T-Mobile, Sprint promise temporary halt on price hikes after pending $26.5 billion merger

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T-Mobile and Sprint pledged not to raise prices on customers for three years after their pending $26.5 billion merger under review by the Trump administration, a promise that comes as the transaction faces additional congressional scrutiny and opponents intensify their efforts to sink the deal.

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T-Mobile and Sprint – the third and fourth largest U.S. carriers, respectively – have long argued that a merger is necessary to allow the firms to continue to compete against AT&T and Verizon. The two companies say their planned investments in faster fifth-generation wireless technology will lower prices for customers.

Now, ahead of a hearing in the U.S. House of Representatives later this month, T-Mobile and Sprint are trying to double-down on that commitment.

“New T-Mobile will make available the same or better rate plans as those offered by T-Mobile or Sprint as of today’s date for three years following the merger,” the companies wrote in a recent federal filing.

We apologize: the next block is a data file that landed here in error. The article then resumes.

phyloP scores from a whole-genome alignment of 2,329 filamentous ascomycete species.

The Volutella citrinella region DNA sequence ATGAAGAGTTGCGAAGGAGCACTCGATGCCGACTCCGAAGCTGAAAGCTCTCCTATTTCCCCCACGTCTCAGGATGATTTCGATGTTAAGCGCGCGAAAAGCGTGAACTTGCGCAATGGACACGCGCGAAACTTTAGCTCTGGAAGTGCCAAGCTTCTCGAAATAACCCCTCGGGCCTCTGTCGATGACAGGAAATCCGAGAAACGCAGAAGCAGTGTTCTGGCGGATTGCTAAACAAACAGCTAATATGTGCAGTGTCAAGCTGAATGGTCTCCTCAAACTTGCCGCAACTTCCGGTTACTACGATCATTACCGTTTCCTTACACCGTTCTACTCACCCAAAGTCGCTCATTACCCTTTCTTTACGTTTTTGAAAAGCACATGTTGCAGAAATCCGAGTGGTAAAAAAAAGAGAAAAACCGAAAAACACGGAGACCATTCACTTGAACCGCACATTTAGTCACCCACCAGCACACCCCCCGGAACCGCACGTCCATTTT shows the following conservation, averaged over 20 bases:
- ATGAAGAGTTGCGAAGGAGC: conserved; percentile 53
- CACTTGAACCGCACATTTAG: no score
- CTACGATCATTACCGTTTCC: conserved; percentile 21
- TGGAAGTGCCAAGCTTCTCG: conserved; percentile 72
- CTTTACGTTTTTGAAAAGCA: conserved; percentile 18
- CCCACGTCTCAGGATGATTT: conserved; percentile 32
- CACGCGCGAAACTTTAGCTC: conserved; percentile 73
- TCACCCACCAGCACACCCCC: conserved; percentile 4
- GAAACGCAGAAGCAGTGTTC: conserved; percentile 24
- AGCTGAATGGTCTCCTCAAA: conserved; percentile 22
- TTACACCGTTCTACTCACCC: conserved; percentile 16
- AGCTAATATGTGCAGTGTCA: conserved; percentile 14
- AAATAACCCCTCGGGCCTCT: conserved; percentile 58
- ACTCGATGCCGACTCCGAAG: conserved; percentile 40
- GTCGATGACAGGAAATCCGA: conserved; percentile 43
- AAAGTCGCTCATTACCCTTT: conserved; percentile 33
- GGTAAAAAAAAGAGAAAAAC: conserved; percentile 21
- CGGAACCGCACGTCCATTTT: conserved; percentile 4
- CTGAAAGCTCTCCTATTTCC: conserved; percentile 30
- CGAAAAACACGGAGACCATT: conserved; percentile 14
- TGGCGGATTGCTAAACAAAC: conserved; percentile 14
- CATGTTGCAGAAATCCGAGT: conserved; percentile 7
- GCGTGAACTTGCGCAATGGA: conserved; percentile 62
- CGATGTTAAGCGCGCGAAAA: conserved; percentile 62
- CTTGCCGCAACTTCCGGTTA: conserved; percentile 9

The pledge fell flat among some opponents, who argue the consolidation of two of the four largest telecommunications providers will raise costs because it reduces the incentive for competition.

“T-Mobile knows that its merger is in trouble,” the 4Competition Coalition, which includes Dish Network and the Rural Wireless Association as members, said in a statement. “The company’s pledge is riddled with loopholes and ensures that any network improvements will allow them to justify higher monthly bills, effectively rendering the pledge meaningless.”

TMUST-MOBILE US INC79.15-0.41-0.52%
SSPRINT CORP.6.84+0.01+0.07%
TAT&T INC.36.94-0.37-1.00%

The Federal Communications Commission and the Department of Justice continued to review the merger. Meanwhile, T-Mobile CEO John Legere and Sprint Executive Chairman Marcelo Claure are slated to appear in front of a joint hearing with the House Energy and Commerce and Judiciary panels on Feb. 13.

The companies hope to complete the deal in the first half of 2019.


The merger comes as U.S. wireless providers battle to be the first to launch a nationwide, 5G network – which promises to provide speeds currently only available through a hardwire connection.

Sprint would struggle to launch the network on its own, Claure said previously. T-Mobile has also pledged to add as many as 5,600 jobs in the next three years as part of its investment into 5G.